Drury RA, Wallington EA (1980) Carleton’s histological techniques. Oxford University Press, LondonGoogle Scholar
  33. 33.
    Adil M, Kandhare AD, Dalvi G, Ghosh P, Venkata S, Raygude KS, Bodhankar SL (2016) Ameliorative effect of berberine against gentamicin-induced nephrotoxicity in rats via attenuation of oxidative stress, inflammation, apoptosis and mitochondrial dysfunction. Ren Fail 38(6):996–1006. CrossRefPubMedGoogle Scholar
  34. 34.
    Shackelford C, Long G, Wolf J, Okerberg C, Herbert R (2002) Qualitative and quantitative analysis of nonneoplastic lesions in toxicology studies. Toxicol Pathol 30(1):93–96.
  35. 35.
    Waalkes MP, Diwan BA (1999) Cadmium-induced inhibition of the growth and metastasis of human lung carcinoma xenografts: role of apoptosis. Carcinogenesis 20(1):65–70. CrossRefPubMedGoogle Scholar
  36. 36.
    Hikim AP, Amador AG, Klemcke HG, Bartke A, Russell LD (1989) Correlative morphology and endocrinology of Sertoli cells in hamster testes in active and inactive states of spermatogenesis. Endocrinology 125(4):1829–1843.
  37. 37.
    Schlappack OK, Delic JI, Harwood JR, Stanley JA (1988) Protection from radiation-induced damage to spermatogenesis in the androgen pretreated rat. Radiother Oncol 12(3):219–224. CrossRefPubMedGoogle Scholar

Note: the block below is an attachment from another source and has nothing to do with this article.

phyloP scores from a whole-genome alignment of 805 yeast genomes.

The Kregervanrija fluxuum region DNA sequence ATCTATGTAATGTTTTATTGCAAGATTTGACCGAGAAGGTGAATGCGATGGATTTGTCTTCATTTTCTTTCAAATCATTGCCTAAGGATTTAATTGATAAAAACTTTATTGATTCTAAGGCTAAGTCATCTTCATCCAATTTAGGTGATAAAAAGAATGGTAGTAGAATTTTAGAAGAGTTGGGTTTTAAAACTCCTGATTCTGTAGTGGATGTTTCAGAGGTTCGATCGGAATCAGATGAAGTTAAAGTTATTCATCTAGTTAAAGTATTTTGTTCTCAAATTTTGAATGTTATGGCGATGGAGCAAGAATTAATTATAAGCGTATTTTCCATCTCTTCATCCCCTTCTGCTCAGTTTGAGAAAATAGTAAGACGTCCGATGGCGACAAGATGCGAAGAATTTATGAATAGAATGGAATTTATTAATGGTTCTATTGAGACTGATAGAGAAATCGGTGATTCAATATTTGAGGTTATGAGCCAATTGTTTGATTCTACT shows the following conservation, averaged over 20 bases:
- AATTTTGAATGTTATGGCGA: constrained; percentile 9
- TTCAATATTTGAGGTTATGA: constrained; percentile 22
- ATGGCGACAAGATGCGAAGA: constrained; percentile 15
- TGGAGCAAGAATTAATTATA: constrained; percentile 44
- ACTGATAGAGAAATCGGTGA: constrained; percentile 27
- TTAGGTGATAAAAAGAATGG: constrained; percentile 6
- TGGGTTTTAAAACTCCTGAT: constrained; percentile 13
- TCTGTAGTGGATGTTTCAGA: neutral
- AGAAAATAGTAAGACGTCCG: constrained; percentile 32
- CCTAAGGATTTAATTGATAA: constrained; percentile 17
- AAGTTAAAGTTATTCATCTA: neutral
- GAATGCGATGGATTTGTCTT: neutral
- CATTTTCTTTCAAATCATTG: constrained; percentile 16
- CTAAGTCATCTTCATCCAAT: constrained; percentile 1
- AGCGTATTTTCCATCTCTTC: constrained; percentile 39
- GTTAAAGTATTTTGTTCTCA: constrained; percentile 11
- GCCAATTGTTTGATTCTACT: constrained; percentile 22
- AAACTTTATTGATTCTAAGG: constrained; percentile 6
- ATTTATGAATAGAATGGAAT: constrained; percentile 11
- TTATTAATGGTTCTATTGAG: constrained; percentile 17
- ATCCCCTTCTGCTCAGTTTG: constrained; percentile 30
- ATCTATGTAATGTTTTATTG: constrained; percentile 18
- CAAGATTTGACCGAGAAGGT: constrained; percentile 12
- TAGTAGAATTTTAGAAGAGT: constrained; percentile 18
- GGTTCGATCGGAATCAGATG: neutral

38. 38.
    De Souza Predes F, Diamante MA, Dolder H (2010) Testis response to low doses of cadmium in Wistar rats. Int J Exp Pathol 91:125–131CrossRefPubMedPubMedCentralGoogle Scholar
  39. 39.
    Martin LJ, Chen H, Liao X, Allayee H, Shih DM, Lee GS, Hovland DN Jr, Robbins WA, Carnes K, Hess RA, Lusis AJ, Collins MD (2007) FK506, a calcineurin inhibitor, prevents cadmium-induced testicular toxicity in mice. Toxicol Sci 100(2):474–485. CrossRefPubMedGoogle Scholar
  40. 40.
    Koriem KM, Fathi GE, Salem HA, Akram NH, Gamil SA (2013) Protective role of pectin against cadmium-induced testicular toxicity and oxidative stress in rats. Toxicol Mech Methods 23(4):263–272.
  41. 41.
    Ola-Mudathir KF, Suru SM, Fafunso MA, Obioha UE, Faremi TY (2008) Protective roles of onion and garlic extracts on cadmium-induced changes in sperm characteristics and testicular oxidative damage in rats. Food Chem Toxicol 46(12):3604–3611. CrossRefPubMedGoogle Scholar